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Linux Vs AIX

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April 4, 2011 8:41:50 AM

Dear All ,


I'm new to this thread and I'm thanking lord that there are such helpful experts who valunteer to assist each others .

My query is that I want to have Unix AIX at home but can't easily get the hardware and all ,thus I decided to have linux rather than that ,where I wonder which linux/Unix can be very close to AIX in terms of structure and commands usage .

Many thanks .

Baash .

More about : linux aix

April 4, 2011 8:45:09 AM

baash said:
Dear All ,


I'm new to this thread and I'm thanking lord that there are such helpful experts who valunteer to assist each others .

My query is that I want to have Unix AIX at home but can't easily get the hardware and all ,thus I decided to have linux rather than that ,where I wonder which open source linux/Unix can be very close to AIX in terms of structure and commands usage .

Many thanks .

Baash .

April 4, 2011 8:52:30 AM

baash said:
Dear All ,


I'm new to this thread and I'm thanking lord that there are such helpful experts who valunteer to assist each others .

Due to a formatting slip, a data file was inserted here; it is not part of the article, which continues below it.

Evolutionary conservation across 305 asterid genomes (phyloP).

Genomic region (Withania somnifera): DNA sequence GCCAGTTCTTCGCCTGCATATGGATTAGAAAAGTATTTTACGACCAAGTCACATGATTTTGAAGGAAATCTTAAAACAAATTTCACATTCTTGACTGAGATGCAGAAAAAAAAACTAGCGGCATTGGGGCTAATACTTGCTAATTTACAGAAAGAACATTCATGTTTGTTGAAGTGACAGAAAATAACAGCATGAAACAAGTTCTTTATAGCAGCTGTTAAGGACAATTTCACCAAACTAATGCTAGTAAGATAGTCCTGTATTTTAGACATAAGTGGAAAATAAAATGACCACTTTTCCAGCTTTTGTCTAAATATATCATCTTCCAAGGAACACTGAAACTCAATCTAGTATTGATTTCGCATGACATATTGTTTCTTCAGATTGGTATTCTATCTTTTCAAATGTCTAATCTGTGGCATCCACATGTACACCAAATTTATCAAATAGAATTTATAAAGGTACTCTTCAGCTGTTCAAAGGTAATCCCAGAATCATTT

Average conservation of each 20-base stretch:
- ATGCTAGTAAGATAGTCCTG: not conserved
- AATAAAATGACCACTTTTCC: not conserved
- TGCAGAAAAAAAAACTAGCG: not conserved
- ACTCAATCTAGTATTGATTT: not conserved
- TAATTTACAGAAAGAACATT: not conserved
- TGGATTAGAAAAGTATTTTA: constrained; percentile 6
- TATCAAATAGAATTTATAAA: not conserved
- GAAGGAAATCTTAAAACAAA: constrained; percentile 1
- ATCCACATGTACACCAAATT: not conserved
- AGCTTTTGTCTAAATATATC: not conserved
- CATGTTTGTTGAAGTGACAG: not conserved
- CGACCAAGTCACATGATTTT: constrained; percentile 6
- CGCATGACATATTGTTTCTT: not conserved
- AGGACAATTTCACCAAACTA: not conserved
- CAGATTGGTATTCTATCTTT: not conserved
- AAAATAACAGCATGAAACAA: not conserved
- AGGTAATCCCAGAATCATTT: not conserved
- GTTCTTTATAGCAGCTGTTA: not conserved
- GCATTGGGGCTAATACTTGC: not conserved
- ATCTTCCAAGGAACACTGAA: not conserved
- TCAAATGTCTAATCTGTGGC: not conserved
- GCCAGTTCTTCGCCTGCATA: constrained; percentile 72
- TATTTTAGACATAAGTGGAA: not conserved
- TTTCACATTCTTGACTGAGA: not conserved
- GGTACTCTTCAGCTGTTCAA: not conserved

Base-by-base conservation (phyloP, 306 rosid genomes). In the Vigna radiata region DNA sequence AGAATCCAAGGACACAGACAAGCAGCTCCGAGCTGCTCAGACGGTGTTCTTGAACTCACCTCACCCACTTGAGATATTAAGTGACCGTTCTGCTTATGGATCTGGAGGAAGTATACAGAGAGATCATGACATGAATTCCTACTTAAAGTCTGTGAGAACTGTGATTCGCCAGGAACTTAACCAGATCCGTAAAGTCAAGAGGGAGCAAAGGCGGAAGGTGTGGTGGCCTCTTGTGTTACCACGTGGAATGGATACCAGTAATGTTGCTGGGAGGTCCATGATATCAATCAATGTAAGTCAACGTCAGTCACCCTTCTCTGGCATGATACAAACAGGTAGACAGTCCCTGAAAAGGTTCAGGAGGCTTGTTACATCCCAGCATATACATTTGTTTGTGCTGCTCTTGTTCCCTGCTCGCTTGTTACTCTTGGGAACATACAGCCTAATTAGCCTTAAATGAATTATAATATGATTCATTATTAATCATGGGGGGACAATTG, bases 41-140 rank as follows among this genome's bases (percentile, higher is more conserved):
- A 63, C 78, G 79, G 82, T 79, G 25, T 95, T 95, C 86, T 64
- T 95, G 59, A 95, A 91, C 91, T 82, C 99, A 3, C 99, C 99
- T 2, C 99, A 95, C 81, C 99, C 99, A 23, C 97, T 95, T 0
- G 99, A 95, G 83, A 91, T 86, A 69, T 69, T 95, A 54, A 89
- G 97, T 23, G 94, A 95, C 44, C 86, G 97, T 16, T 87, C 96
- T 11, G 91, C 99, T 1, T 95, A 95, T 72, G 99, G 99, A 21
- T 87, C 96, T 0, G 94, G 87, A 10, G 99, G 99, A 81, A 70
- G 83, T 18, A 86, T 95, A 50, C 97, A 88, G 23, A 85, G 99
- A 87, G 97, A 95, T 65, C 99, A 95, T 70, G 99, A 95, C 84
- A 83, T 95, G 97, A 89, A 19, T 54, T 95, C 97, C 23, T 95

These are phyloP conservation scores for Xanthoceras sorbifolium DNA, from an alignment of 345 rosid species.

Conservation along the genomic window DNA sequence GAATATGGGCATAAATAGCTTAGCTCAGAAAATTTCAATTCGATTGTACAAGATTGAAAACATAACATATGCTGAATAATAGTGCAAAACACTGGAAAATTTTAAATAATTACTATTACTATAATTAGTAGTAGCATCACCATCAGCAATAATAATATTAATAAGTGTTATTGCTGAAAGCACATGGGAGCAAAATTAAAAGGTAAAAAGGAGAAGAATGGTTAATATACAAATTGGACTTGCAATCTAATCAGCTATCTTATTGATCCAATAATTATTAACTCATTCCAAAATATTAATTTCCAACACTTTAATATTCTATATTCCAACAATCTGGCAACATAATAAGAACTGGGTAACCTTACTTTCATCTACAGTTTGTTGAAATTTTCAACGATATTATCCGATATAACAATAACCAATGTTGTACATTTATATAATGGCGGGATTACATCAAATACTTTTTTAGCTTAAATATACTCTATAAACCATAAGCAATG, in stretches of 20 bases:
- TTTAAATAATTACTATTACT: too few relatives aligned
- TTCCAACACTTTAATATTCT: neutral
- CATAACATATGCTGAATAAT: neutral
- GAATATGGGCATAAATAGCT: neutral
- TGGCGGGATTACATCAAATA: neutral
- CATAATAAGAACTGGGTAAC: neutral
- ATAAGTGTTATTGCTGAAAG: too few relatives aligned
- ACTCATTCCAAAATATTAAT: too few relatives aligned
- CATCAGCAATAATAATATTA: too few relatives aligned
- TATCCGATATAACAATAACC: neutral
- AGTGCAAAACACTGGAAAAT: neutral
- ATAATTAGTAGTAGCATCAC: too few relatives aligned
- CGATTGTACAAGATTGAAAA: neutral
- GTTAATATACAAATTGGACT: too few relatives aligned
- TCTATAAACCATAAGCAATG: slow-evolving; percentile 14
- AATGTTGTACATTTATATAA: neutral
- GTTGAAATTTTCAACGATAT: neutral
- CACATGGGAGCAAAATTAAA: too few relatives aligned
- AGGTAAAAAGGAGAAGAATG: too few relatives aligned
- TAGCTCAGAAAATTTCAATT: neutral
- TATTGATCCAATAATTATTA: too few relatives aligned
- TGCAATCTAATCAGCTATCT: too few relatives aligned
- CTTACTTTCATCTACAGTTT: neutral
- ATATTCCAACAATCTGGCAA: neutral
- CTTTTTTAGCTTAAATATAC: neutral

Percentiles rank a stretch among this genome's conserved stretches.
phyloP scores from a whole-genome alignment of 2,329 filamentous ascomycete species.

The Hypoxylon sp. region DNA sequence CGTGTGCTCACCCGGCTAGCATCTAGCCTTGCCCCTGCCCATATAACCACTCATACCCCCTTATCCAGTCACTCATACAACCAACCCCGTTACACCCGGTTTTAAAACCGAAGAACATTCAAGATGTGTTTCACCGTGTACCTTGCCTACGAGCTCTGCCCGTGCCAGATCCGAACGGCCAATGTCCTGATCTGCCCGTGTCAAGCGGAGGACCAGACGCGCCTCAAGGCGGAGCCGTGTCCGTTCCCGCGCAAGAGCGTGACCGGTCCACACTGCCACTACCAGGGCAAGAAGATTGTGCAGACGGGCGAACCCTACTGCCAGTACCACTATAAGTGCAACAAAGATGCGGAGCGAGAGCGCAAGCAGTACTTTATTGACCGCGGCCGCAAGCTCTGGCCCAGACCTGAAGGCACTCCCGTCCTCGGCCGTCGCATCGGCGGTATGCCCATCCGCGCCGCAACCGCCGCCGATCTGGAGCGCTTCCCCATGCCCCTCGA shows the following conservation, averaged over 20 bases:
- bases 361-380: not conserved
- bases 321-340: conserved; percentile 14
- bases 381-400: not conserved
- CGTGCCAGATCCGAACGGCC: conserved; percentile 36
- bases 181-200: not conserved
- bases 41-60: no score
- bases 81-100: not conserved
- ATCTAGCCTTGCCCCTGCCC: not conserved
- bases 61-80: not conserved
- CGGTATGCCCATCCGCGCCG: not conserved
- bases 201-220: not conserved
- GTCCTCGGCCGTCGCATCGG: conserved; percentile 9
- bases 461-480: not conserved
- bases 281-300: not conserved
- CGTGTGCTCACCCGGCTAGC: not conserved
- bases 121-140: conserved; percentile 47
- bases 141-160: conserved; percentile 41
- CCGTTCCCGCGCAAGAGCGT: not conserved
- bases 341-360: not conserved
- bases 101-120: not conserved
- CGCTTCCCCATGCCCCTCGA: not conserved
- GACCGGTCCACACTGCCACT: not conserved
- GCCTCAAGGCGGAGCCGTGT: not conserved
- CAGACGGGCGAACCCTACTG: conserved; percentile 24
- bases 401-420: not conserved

My query is that I want to have Unix AIX at home but can't easily get the hardware and all ,thus I decided to have linux rather than that ,where I wonder which open source linux/Unix can be very close to AIX in terms of structure and commands usage .

Many thanks .

Baash .

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a b 5 Linux
April 4, 2011 9:00:47 AM

Why, in particular, did you pick AIX? What features of AIX are the ones that are important to you? Although all Unix-type operating systems are broadly similar in concept and commands, they do differ in detail.

It may be that the OS that most suits your requirements would be Solaris, or one of the FreeBSDs; it may be one of the many Linux distros. But without knowing what your requirements are it's difficult to be more specific.

Anyway, have a look at all of those and decide for yourself which OS is closest to the particulars of AIX that matter to you.
April 4, 2011 11:19:31 AM

Thanks iJack for the reply ,well my goal is to be AIX certified since we highly depend on AIX at work and as you know it is too expensive to get a whole AIX hardware and software only for the sake of training .
this is why I thought of a freer open source UNIX or Linux system that would help be practice UNIX AIX commands and tools on a PC based system X64 bit .

hope this clarifies ,

Thanks
a b 5 Linux
April 4, 2011 11:53:54 AM

I believe that Solaris is probably the closest that you will find to an AIX system, or possible FreeBSD. I think AIX uses the Common Desktop Environment - you can set either system up to use that. I don't think you will find an equivalent to AIX's System Management Interface Tool.

Most of the commands are fairly universal on Unix systems (although there may be some slight variation in parameters). I think that either of the systems that I mention would give you a good foundation in using a real Unix and allow you to easily transfer to an AIX system to brush up on the final details.